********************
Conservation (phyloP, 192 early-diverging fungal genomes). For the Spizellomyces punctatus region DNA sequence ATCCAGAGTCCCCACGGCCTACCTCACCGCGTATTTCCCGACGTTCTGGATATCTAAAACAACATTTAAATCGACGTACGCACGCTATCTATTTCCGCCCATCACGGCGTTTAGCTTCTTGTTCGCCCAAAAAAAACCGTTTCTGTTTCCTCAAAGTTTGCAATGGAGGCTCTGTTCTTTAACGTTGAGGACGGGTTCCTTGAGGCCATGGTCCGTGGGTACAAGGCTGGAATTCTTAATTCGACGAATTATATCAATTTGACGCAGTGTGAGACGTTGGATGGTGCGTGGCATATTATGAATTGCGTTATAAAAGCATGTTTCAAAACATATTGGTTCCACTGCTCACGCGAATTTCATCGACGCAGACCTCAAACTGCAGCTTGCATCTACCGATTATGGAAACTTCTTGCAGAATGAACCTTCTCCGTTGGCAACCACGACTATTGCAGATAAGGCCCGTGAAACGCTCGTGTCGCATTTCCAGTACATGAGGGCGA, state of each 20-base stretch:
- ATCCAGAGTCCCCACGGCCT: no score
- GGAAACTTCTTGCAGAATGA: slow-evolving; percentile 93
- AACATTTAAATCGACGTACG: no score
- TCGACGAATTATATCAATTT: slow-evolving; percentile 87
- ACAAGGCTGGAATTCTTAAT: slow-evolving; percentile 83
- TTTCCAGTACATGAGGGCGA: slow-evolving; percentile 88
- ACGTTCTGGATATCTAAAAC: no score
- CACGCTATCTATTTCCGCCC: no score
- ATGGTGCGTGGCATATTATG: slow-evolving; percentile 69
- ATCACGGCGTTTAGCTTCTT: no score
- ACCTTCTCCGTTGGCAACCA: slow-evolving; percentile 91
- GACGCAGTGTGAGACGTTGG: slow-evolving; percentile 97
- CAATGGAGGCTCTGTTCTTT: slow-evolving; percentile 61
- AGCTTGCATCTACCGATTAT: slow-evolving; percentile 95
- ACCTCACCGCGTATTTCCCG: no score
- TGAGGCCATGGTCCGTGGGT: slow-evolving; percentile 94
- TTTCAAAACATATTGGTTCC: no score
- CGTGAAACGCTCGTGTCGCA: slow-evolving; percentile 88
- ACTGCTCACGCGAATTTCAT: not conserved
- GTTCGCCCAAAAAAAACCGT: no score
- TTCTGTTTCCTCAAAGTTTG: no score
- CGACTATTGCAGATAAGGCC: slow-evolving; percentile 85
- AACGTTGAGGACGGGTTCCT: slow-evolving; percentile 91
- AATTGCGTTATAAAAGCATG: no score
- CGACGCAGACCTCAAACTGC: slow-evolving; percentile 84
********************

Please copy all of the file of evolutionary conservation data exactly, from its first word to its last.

Conservation (phyloP, 192 early-diverging fungal genomes). For the Spizellomyces punctatus region DNA sequence ATCCAGAGTCCCCACGGCCTACCTCACCGCGTATTTCCCGACGTTCTGGATATCTAAAACAACATTTAAATCGACGTACGCACGCTATCTATTTCCGCCCATCACGGCGTTTAGCTTCTTGTTCGCCCAAAAAAAACCGTTTCTGTTTCCTCAAAGTTTGCAATGGAGGCTCTGTTCTTTAACGTTGAGGACGGGTTCCTTGAGGCCATGGTCCGTGGGTACAAGGCTGGAATTCTTAATTCGACGAATTATATCAATTTGACGCAGTGTGAGACGTTGGATGGTGCGTGGCATATTATGAATTGCGTTATAAAAGCATGTTTCAAAACATATTGGTTCCACTGCTCACGCGAATTTCATCGACGCAGACCTCAAACTGCAGCTTGCATCTACCGATTATGGAAACTTCTTGCAGAATGAACCTTCTCCGTTGGCAACCACGACTATTGCAGATAAGGCCCGTGAAACGCTCGTGTCGCATTTCCAGTACATGAGGGCGA, state of each 20-base stretch:
- ATCCAGAGTCCCCACGGCCT: no score
- GGAAACTTCTTGCAGAATGA: slow-evolving; percentile 93
- AACATTTAAATCGACGTACG: no score
- TCGACGAATTATATCAATTT: slow-evolving; percentile 87
- ACAAGGCTGGAATTCTTAAT: slow-evolving; percentile 83
- TTTCCAGTACATGAGGGCGA: slow-evolving; percentile 88
- ACGTTCTGGATATCTAAAAC: no score
- CACGCTATCTATTTCCGCCC: no score
- ATGGTGCGTGGCATATTATG: slow-evolving; percentile 69
- ATCACGGCGTTTAGCTTCTT: no score
- ACCTTCTCCGTTGGCAACCA: slow-evolving; percentile 91
- GACGCAGTGTGAGACGTTGG: slow-evolving; percentile 97
- CAATGGAGGCTCTGTTCTTT: slow-evolving; percentile 61
- AGCTTGCATCTACCGATTAT: slow-evolving; percentile 95
- ACCTCACCGCGTATTTCCCG: no score
- TGAGGCCATGGTCCGTGGGT: slow-evolving; percentile 94
- TTTCAAAACATATTGGTTCC: no score
- CGTGAAACGCTCGTGTCGCA: slow-evolving; percentile 88
- ACTGCTCACGCGAATTTCAT: not conserved
- GTTCGCCCAAAAAAAACCGT: no score
- TTCTGTTTCCTCAAAGTTTG: no score
- CGACTATTGCAGATAAGGCC: slow-evolving; percentile 85
- AACGTTGAGGACGGGTTCCT: slow-evolving; percentile 91
- AATTGCGTTATAAAAGCATG: no score
- CGACGCAGACCTCAAACTGC: slow-evolving; percentile 84